13 Tactical Steps for Dealing with a Gaslighting Boss

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Putting up with a gaslighting manager not only threatens your mental health, but also your career and livelihood. You may feel stuck in a dilemma not knowing how to deal with a gaslighting boss.

You shouldn’t have to endure their toxic behavior or quit your job. Neither option is fair to you. I think it’s time to address the situation using tactical steps.

Don’t worry, it doesn’t involve anything harmful, unlawful, or unethical. I’m referring to a well-thought-out and detailed plan–one that works to protect you from the harmful psychological effects of dealing with a gaslighting boss.

Get ready to take control of the situation and take back your power! Let’s begin by taking a look at what it means to get gaslighted and how to know you’re a target.

What Is Gaslighting?

‘Gaslighting’ is a subtle manipulation technique and form of psychological abuse used to make others doubt their perceptions, experiences, or understanding of events.

The term comes from a 1938 play called “Gaslight.” The protagonist’s husband persistently denied his wife’s experience to make her think she’s going crazy. He kept telling her that the gas light in the home did not dim when that was what actually happened. Watch the best gaslighting movies.

Gaslighting is often practiced by manipulative people to get their way. These individuals include those with narcissistic personality disorder and antisocial personality disorder.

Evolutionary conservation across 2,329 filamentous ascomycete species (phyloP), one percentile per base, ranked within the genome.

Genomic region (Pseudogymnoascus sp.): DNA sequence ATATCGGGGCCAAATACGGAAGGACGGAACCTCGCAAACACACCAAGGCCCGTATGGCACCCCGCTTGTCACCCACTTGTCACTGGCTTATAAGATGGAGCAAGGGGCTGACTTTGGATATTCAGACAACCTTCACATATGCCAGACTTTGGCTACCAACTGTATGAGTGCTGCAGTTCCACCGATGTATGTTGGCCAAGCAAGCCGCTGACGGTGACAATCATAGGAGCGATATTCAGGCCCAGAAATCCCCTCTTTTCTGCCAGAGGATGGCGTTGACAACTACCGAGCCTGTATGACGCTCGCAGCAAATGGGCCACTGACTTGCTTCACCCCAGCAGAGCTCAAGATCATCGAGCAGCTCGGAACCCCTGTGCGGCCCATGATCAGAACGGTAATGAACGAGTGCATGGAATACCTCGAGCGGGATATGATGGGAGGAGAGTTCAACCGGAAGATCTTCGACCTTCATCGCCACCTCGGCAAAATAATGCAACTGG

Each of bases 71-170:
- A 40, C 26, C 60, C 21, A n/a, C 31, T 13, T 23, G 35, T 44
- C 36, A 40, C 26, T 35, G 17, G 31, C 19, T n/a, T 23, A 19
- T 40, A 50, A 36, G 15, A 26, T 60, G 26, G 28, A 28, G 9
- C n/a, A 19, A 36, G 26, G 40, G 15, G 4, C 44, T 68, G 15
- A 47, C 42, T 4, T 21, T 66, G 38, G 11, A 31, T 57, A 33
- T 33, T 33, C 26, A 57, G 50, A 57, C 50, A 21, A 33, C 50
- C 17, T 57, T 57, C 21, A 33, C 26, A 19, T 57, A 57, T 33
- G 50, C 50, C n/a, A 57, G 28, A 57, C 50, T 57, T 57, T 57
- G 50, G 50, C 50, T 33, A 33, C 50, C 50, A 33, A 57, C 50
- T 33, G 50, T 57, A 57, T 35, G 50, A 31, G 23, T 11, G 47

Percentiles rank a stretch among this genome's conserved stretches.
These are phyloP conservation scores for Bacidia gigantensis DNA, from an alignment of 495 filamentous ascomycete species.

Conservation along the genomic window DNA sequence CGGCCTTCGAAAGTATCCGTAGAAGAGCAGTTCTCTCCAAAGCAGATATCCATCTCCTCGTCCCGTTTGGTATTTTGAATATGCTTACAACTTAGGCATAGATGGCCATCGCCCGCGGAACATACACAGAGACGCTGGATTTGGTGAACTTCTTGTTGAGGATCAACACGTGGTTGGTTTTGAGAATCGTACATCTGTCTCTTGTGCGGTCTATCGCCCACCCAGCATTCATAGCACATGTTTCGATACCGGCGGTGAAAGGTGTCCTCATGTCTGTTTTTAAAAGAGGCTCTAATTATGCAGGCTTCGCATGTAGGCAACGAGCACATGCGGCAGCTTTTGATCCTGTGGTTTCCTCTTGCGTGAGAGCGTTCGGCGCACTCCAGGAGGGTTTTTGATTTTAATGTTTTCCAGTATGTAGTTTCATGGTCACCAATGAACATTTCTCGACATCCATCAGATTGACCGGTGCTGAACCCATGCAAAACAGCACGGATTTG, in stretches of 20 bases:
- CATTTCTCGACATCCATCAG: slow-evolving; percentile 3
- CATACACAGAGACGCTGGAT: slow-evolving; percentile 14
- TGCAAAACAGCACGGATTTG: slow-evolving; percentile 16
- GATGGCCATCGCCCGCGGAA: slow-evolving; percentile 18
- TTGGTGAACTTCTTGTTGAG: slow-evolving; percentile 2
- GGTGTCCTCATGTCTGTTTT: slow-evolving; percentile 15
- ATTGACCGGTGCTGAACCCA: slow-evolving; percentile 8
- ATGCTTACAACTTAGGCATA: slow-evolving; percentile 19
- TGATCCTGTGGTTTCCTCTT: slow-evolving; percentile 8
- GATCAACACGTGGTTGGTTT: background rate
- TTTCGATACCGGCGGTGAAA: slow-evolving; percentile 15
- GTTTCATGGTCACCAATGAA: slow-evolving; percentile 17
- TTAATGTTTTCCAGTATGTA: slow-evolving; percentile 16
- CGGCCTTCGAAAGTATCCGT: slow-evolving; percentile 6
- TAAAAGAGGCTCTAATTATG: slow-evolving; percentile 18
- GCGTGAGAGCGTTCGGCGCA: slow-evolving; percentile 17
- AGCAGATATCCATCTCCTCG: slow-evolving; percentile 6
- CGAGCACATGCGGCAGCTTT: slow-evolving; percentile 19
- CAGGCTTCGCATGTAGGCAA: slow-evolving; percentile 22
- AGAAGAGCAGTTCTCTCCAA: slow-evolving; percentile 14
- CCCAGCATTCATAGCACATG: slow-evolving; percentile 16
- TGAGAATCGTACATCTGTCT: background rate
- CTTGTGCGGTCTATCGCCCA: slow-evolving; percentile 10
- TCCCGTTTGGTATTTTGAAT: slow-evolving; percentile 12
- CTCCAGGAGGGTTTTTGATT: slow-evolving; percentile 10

Gaslighters use various gaslighting tactics to influence how the target (gaslightee) thinks, feels, and makes decisions. If done persistently, it can make you question your own recollection of events, abilities, self-worth, and mental stability. Some gaslighters will even outrightly call you “crazy”.

How Common Is Gaslighting at Work?

Although gaslighting commonly occurs in close and intimate relationships, it does happen in the workplace. Far more frequently than you may think. More than half of 3,033 Twitter users who answered a poll by the U.K.-based software company, MHR, confirmed they experienced workplace gaslighting.

Chris Kerridge, an employee engagement expert at MHR, reports that “The workplace provides a fertile ground for gaslighting due to the natural hierarchical structures that exist…”

Unfortunately, many victims are caught unaware. Due to the position of trust bosses hold, employees don’t usually suspect they will manipulate them. Naturally, they feel betrayed and can have a tough time feeling safe in the workplace. This can lead to worry, anxiety, depression, staying away from work, and thoughts of quitting.

Because of the effects gaslighting has on a person’s performance and career, employment law stakeholders are beginning to accept it as a form of covert workplace harassment.

Why Would a Boss Gaslight an Employee?

Gaslighting is a sneaky mind manipulation tactic that allows someone, in this case, a boss, to control and dominate their employees. If successful, an imbalance of power is created, thereby enabling the gaslighter to achieve their goal.

Usually, it is to get an employee to do something they will benefit from. The benefit could be as simple as boosting their ego and feeling powerful over their subordinate.